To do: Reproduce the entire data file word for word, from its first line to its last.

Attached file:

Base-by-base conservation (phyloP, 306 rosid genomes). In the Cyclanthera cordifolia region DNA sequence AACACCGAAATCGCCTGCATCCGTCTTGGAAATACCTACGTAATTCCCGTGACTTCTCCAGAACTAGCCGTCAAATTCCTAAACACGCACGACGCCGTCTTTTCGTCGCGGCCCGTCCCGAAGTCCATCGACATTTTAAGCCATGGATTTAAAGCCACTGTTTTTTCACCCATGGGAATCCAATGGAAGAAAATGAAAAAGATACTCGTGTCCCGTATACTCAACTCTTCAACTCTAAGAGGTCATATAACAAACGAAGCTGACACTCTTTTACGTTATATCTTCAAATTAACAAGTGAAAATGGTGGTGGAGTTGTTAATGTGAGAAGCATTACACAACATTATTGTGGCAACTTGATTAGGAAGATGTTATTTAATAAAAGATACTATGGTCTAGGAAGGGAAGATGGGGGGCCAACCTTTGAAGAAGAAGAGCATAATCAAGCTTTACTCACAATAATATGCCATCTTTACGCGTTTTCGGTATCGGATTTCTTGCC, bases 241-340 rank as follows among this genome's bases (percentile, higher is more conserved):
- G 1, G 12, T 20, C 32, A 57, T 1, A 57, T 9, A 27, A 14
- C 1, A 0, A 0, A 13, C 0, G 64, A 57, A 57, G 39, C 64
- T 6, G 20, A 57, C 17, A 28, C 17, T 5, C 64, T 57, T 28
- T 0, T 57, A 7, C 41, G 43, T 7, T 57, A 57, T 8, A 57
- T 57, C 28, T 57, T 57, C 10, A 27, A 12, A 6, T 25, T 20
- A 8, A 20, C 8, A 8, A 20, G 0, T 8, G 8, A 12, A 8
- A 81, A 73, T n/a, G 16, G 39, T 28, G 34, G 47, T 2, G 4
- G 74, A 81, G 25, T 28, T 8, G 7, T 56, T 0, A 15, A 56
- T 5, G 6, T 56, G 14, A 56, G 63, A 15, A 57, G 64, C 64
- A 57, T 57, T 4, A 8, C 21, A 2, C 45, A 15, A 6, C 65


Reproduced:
Base-by-base conservation (phyloP, 306 rosid genomes). In the Cyclanthera cordifolia region DNA sequence AACACCGAAATCGCCTGCATCCGTCTTGGAAATACCTACGTAATTCCCGTGACTTCTCCAGAACTAGCCGTCAAATTCCTAAACACGCACGACGCCGTCTTTTCGTCGCGGCCCGTCCCGAAGTCCATCGACATTTTAAGCCATGGATTTAAAGCCACTGTTTTTTCACCCATGGGAATCCAATGGAAGAAAATGAAAAAGATACTCGTGTCCCGTATACTCAACTCTTCAACTCTAAGAGGTCATATAACAAACGAAGCTGACACTCTTTTACGTTATATCTTCAAATTAACAAGTGAAAATGGTGGTGGAGTTGTTAATGTGAGAAGCATTACACAACATTATTGTGGCAACTTGATTAGGAAGATGTTATTTAATAAAAGATACTATGGTCTAGGAAGGGAAGATGGGGGGCCAACCTTTGAAGAAGAAGAGCATAATCAAGCTTTACTCACAATAATATGCCATCTTTACGCGTTTTCGGTATCGGATTTCTTGCC, bases 241-340 rank as follows among this genome's bases (percentile, higher is more conserved):
- G 1, G 12, T 20, C 32, A 57, T 1, A 57, T 9, A 27, A 14
- C 1, A 0, A 0, A 13, C 0, G 64, A 57, A 57, G 39, C 64
- T 6, G 20, A 57, C 17, A 28, C 17, T 5, C 64, T 57, T 28
- T 0, T 57, A 7, C 41, G 43, T 7, T 57, A 57, T 8, A 57
- T 57, C 28, T 57, T 57, C 10, A 27, A 12, A 6, T 25, T 20
- A 8, A 20, C 8, A 8, A 20, G 0, T 8, G 8, A 12, A 8
- A 81, A 73, T n/a, G 16, G 39, T 28, G 34, G 47, T 2, G 4
- G 74, A 81, G 25, T 28, T 8, G 7, T 56, T 0, A 15, A 56
- T 5, G 6, T 56, G 14, A 56, G 63, A 15, A 57, G 64, C 64
- A 57, T 57, T 4, A 8, C 21, A 2, C 45, A 15, A 6, C 65